• I. Karamouzas (2012) A. F. v. d. S. I. Karamouzas, R. Geraerts, “Space-time group motion planning,” in Proceedings Workshop on Algorithmic Foundations of Robotics, 2012.
  • Peasgood et al. (2008) M. Peasgood, C. Clark, and J. McPhee, “A complete and scalable strategy for coordinating multiple robots within roadmaps,” IEEE Transactions on Robotics, vol. 24, no. 2, pp. 283–292, 2008.
  • Solovey et al. (2014) K. Solovey, O. Salzman, and D. Halperin, “Finding a needle in an exponential haystack: Discrete RRT for exploration of implicit roadmaps in multi-robot motion planning,” in Proceedings Workshop on Algorithmic Foundations of Robotics, 2014.
  • Krontiris et al. (2012) A. Krontiris, Q. Sajid, and K. Bekris, “Towards using discrete multiagent pathfinding to address continuous problems,” Workshop on Multi-agent Pathfinding (in conjunction with AAAI), 2012.
  • Yu and LaValle (2013b) J. Yu and S. M. LaValle, “Planning optimal paths for multiple robots on graphs,” in Proceedings IEEE International Conference on Robotics & Automation, 2013, pp. 3612–3617.
  • Yu and LaValle (2013c) ——, “Fast, near-optimal computation for multi-robot path planning on graphs,” in Proceedings AAAI National Conference on Artificial Intelligence, 2013, late breaking papers.
  • Ratner and Warmuth (1990) D. Ratner and M. Warmuth, “The -puzzle and related relocation problems,” Journal of Symbolic Computation, vol. 10, pp. 111–137, 1990.
  • Aronson (1989) J. E. Aronson, “A survey on dynamic network flows,” Annals of Operations Research, vol. 20, no. 1, pp. 1–66, 1989.
  • Ahuja et al. (1993) R. K. Ahuja, T. L. Magnanti, and J. B. Orlin, Network Flows: Theory, Algorithms, and Applications.   Upper Saddle River, NJ, USA: Prentice-Hall, Inc., 1993.
  • Andrews and Zhang (2005) M. Andrews and L. Zhang, “Hardness of the undirected edge-disjoint paths problem,” in Proceedings of the thirty-seventh annual ACM symposium on Theory of computing.   ACM, 2005, pp. 276–283.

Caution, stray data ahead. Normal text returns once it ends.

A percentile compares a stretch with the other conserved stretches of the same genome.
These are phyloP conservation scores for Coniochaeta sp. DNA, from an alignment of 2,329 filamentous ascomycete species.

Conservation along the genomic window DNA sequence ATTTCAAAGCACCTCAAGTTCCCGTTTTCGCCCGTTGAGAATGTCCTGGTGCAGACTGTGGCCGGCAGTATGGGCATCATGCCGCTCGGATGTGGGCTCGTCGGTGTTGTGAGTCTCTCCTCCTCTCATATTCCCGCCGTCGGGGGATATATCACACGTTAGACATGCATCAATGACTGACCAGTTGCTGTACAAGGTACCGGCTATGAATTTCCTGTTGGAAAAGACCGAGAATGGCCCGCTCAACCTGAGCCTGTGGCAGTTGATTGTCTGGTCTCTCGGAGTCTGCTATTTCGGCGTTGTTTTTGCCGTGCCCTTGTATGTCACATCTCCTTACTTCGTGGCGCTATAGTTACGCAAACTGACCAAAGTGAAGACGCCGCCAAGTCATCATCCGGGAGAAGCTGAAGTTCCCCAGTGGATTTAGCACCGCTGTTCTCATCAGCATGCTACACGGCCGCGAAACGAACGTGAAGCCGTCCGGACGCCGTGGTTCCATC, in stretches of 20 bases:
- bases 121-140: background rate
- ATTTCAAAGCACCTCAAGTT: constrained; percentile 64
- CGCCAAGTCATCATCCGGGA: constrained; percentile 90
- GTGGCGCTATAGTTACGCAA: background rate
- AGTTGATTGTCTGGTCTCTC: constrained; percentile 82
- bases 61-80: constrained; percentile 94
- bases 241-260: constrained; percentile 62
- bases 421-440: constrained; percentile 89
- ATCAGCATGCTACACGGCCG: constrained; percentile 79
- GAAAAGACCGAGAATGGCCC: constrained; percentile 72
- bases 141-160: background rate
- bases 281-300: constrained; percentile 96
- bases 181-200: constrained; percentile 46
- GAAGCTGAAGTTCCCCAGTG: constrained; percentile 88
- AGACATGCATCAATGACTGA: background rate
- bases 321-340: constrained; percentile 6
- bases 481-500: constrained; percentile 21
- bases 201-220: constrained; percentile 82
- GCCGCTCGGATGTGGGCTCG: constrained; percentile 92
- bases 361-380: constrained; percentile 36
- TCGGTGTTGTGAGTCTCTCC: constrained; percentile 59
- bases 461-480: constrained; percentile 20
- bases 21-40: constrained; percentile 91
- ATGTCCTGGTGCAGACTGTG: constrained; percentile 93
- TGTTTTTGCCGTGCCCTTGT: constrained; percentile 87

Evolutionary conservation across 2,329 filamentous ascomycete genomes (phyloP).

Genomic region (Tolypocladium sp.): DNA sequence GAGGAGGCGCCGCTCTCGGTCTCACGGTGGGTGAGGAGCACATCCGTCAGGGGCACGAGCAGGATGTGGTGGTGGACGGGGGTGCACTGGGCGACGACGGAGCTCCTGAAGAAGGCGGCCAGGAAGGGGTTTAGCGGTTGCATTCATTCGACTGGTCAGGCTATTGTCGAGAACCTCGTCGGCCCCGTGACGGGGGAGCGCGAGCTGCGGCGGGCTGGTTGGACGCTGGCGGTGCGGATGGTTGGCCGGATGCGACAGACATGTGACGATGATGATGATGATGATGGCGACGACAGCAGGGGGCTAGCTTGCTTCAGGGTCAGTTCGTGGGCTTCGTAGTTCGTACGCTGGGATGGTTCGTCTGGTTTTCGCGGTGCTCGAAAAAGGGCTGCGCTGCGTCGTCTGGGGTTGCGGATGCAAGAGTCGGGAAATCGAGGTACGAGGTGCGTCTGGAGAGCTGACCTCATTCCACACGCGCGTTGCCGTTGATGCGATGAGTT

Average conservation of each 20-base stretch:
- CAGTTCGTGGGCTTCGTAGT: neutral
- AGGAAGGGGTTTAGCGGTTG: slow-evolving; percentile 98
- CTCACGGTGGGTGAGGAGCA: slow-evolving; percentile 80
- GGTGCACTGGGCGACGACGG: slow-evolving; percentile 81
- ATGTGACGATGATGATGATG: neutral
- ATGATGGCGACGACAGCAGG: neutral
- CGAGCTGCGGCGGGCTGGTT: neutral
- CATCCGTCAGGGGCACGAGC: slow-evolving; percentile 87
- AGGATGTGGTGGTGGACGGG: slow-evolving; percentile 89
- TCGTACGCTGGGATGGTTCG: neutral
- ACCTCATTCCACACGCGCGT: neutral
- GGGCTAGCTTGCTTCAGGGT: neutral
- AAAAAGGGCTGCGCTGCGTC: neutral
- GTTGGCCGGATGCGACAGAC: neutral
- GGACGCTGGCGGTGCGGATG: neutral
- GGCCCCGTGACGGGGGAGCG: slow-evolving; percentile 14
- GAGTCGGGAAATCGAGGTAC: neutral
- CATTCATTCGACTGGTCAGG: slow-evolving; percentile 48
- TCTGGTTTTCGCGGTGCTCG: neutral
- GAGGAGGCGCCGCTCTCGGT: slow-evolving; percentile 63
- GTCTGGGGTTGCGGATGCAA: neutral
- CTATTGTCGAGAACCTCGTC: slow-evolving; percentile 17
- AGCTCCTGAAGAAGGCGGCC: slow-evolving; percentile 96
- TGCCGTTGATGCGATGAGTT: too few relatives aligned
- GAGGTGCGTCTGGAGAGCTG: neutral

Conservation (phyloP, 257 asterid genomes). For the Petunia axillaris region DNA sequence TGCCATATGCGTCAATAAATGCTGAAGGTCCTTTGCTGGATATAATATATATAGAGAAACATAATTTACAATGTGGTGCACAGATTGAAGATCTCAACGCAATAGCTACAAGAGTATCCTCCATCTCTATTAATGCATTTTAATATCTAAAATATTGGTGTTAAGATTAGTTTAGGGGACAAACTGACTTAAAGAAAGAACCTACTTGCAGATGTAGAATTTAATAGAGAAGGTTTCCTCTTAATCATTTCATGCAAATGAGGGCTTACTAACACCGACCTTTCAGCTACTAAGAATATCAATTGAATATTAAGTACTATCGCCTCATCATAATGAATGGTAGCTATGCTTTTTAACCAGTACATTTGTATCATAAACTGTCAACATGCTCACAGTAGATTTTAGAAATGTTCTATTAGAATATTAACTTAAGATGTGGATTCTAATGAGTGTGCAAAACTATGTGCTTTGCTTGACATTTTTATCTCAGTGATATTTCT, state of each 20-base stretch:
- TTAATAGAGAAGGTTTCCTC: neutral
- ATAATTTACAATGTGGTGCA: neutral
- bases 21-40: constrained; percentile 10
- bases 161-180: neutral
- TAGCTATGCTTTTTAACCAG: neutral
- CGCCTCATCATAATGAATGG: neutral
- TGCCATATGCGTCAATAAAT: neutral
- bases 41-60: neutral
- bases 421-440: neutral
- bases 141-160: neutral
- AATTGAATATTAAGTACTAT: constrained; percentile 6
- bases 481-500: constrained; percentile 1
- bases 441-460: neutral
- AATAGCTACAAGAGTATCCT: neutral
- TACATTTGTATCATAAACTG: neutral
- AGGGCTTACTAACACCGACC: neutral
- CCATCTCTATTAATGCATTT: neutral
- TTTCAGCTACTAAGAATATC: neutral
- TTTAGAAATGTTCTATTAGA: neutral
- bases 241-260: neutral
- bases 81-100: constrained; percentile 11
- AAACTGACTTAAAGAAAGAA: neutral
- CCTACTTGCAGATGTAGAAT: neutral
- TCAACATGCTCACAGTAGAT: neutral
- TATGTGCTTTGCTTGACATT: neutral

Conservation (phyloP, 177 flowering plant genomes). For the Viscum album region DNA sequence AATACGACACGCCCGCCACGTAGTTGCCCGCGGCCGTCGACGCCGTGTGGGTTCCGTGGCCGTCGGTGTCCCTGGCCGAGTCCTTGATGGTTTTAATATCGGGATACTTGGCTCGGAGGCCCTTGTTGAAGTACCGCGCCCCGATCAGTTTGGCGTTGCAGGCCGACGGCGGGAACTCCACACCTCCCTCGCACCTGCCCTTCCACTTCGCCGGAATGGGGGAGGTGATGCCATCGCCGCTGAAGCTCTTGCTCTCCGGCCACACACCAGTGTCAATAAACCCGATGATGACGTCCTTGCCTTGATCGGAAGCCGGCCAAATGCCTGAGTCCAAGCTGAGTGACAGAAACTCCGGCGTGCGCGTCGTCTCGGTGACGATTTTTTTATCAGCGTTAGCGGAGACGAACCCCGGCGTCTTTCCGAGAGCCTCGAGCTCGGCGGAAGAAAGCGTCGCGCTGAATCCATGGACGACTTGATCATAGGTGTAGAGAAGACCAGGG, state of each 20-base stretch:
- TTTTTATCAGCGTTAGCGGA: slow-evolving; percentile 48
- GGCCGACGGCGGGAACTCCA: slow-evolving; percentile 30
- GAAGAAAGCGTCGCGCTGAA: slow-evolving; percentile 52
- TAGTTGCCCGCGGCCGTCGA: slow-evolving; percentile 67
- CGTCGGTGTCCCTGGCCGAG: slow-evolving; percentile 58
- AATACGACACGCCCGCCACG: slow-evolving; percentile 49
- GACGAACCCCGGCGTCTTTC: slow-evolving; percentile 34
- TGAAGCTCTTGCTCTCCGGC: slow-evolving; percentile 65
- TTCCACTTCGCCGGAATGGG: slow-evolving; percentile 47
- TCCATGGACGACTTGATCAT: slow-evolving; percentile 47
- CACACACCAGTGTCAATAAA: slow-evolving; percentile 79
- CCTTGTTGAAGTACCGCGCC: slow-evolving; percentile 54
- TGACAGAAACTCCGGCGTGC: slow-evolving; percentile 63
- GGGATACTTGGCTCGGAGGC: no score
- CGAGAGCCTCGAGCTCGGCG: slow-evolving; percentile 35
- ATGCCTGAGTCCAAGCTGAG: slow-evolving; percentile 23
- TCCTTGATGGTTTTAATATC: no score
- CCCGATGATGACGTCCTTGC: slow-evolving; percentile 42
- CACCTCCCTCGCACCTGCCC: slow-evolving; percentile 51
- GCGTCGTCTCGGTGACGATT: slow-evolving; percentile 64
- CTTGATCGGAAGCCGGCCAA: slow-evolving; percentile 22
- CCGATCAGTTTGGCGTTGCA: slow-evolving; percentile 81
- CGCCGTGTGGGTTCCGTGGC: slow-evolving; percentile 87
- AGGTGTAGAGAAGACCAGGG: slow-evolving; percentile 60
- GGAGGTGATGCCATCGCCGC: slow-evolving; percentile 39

• Robertson and Seymour (1995) N. Robertson and P. D. Seymour, “Graph minors. XIII. the disjoint paths problem,” Journal of combinatorial theory, Series B, vol. 63, no. 1, pp. 65–110, 1995.
  • Gurobi Optimization (2014) I. Gurobi Optimization, “Gurobi optimizer reference manual,” 2014. [Online]. Available: http://www.gurobi.com
  • Land and Doig (1960) A. H. Land and A. G. Doig, “An automatic method of solving discrete programming problems,” Econometrica, vol. 28, no. 3, pp. 497–520, 1960.


-a Properties of the -puzzle

The example problem from Fig. 1 easily extends to an grid; we call this class of problems the -puzzle. Such problems are highly coupled: No robot can move without at least three other robots moving at the same time. At each step, all robots that move must move synchronously in the same direction (per cycle) on one or more disjoint cycles (see e.g., Fig. 3). To put into perspective the computational results on -puzzles that follow, we make a characterization of the state structure of the -puzzle for (the case of is trivial).

Fig. 21: A 3-step procedure for exchanging robots 8 and 9.
Proposition 6

All states of the 9-puzzle are connected via legal moves.

Proof. We show that any state of a 9-puzzle can be moved into the state shown in Fig. 1(b). From any state, robot 5 can be easily moved into the center of the grid. We are left to show that we can exchange two robots on the border without affecting other robots. This is possible due to the procedure illustrated in Fig. 21.  ∎

Larger puzzles can be solved recursively: We may first solve the top and right side of the puzzle and then the left over smaller square puzzle. For a 16-puzzle, Fig. 22 outlines the procedure, consisting of six main steps:

  1. Move robots 1 and 2 to their respective goal locations, one robot at a time (first 1, then 2).

  2. Move robots 3 and 4 (first 3, then 4) to the lower left corner (top-middle figure in Fig. 22).